Fall is trying very hard to make an appearance and even though we are still getting some more heat here and there, as of September 23rd, we officially passed over the fall threshold. From here on out, be prepared for wooly sweaters, a plague of cold feet, the holidays, early evenings, settling in like food-hoarding chipmunks and warming oneself from within.
Next time the cool wind nips at your collar, consider visiting one of these bars and cafes for a warming spirit or a hot coffee:
Mockingbird Hill Wine Bar: “Drink more sherry. Eat more ham.” These are the words by which wine bar, and daytime coffee bar, Mockingbird Hill operates. I can abide by that. The bar serves 90 types of Spanish wines, tapas (like chorizo with bread, raisins and poached egg) and a menu of adventurous cocktails, like Fino Garlic-Back (Fino Sherry with a side of pickled garlic juice) and The Tomatador (Fino Sherry, Siembra Azul Blanco Tequila, tomato water and thyme). During the winter months, they’ve been known to warm things up with the PX Buttered Rum, made with rum, sherry, spices, butter and hot water; and the Wassail, a traditional mulled cider.
Church & State Cocktail Bar: “This is not a Church. D.C is not a State. But every bottle, whether heavenly or devilish, comes from the United States, its territories or possessions. We invite you to be free and brave.” Rah rah rah. At Church & State, you’ve got your Collins, your Rickey, your Mint Julep and plenty of martinis. You can also get a nice hot chocolate, laced with Bird Dog hot cinnamon whiskey, Dark Corners butterscotch moonshine, Old Bardstown whiskey and Praline liqueur, or a peach and cinnamon-infused Buffalo Trace and Bloomery Sweet Shine peach moonshine. Hot toddies come spiked with either whiskey or gin.
The Gibson: Dark, moody and chock full of delicious booze. I usually don’t drink much liquor, but for The Gibson I make an exception and drink lots. Order from a menu of smooth, perfectly balanced, knock-you-out concoctions with ingredients like egg whites, absinthe, and green chartreuse. Or tell the bartender what flavor profiles tickle your fancy and let them surprise you. Either way, you won’t be feeling the chill of fall when you leave.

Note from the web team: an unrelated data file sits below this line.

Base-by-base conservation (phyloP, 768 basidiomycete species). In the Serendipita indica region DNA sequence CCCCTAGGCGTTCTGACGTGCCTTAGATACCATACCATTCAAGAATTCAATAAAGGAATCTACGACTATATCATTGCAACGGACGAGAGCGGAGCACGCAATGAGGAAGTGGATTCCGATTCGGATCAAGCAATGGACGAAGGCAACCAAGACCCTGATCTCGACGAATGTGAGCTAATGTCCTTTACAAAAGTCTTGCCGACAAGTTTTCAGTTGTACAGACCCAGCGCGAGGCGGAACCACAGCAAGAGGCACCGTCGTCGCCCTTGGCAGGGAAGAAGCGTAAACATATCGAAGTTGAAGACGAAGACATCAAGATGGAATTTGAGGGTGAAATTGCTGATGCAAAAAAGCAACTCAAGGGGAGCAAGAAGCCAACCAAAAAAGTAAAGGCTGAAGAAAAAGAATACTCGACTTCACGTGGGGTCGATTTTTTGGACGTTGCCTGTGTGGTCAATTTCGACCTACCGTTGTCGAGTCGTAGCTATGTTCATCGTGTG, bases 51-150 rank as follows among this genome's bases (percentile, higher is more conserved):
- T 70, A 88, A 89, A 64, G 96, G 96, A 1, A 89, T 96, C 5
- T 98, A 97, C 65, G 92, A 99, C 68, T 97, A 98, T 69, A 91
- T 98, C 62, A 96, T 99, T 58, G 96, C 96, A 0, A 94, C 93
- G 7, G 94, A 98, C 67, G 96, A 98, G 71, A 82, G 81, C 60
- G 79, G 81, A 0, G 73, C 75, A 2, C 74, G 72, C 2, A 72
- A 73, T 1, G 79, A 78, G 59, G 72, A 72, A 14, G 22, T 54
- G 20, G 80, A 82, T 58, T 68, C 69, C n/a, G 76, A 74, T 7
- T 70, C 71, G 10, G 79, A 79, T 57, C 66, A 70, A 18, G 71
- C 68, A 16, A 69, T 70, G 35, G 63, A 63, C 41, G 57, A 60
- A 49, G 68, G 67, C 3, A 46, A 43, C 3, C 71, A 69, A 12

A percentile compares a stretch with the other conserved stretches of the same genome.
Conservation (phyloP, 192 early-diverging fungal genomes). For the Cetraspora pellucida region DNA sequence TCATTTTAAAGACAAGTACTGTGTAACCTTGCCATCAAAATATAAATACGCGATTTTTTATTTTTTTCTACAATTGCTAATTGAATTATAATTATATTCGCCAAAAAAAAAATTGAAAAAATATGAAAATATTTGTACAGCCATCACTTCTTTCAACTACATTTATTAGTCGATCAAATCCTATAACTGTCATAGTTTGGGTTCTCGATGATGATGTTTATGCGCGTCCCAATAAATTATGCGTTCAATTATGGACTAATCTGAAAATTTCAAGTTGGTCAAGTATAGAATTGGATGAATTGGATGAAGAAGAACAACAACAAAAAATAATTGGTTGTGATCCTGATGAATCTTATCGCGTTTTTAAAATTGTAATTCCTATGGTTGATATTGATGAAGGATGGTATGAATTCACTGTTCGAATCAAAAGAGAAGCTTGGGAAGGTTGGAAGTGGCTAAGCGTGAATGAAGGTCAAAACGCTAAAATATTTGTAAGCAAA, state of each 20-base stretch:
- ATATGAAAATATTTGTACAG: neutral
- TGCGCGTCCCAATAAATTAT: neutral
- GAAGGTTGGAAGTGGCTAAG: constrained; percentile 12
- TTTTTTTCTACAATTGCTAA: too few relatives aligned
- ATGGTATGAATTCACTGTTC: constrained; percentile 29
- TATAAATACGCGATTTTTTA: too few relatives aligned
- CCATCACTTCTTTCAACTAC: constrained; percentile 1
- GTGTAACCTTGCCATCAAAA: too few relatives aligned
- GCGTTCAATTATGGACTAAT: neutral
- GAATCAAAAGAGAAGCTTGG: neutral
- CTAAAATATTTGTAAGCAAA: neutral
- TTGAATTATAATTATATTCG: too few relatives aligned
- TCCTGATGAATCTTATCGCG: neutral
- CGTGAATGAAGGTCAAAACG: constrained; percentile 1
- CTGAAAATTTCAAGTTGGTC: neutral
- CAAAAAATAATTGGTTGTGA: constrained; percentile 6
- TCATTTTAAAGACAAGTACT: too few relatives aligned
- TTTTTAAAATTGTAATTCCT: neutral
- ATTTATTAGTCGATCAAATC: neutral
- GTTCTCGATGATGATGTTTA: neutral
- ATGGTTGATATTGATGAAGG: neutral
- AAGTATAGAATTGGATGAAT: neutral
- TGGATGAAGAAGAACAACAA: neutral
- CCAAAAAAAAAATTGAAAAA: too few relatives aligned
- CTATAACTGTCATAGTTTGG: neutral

Room 11: Watch for a rotating cocktail menu at this cozy bar and restaurant in Columbia Heights. Though the food is a bit pricey, it’s tasty—and you’ll probably need something in your belly before you have a Rite of Spring (gin, chamomile honey, lemon and lavender bitters), a Biz Marquee (rye, aperol, sage, lemon and sea salt tincture), or the B-Word (El Dorado 8 Year Rum, Becherovka, maraschino, housemade falernum and lime). Sit inside at one of Room 11’s small, European tables, or outside near the fire pit.
Filter: Located just north of Dupont Cirlce, tucked away on 20th Street, this place has delicious, strong coffee—everything from single, hand-poured cups to cappuccinos and flat whites (not easily found in DC). They’ve also got a location on I Street in Foggy Bottom.
Tryst: An old standby that still delivers with their lattes, Tryst is furnished with couches and random vintage chairs that are always packed with locals. They’ve also got cappuccinos, a delicious Mexican hot chocolate, Masala Chai and Mulled apple cider.
Peregrine: To my mind, Peregrine ushered in the specialty coffee movement in DC. They opened on Capitol Hill in 2008 and now have three locations, including one at Union Market. You will never, ever get a bad coffee here—I would know, I’ve had hundreds. Their coffee is smooth, creamy and never bitter. On the menu is everything from a double shot of espresso to a triple shot latte.
Blind Dog Café: Blind Dog by day, Darnell’s Bar by night. They’ve got all your regular espresso drinks like latte, cappuccino and macchiato, as well as chai, mocha, hazelnut latte and vanilla latte. The food is worthwhile too. Try the breakfast sandwich of chorizo and cheese or bacon and goat cheese, both served on croissant with an egg frittata, each for just $5.
Big Bear: Hipster paradise in Bloomingdale! Sounds kind of hellish. But the seasonal food menu is delicious, the coffee is wonderful and the atmosphere is chill.
Baked and Wired: I have heard so many things about this place (all good), but have never been. Probably because it is sequestered in Georgetown. Both its coffee and baked goods look delicious. Coffee and espresso comes from roasters including Stumptown, Intelligentsia, Ceremony, and Sightglass; and the milk is sourced from Kreider Farms (Lancaster County, PA). Baked goods include a litany of breakfast breads, cookies, cake cups, biscotti, brownies, pies, muffins and more.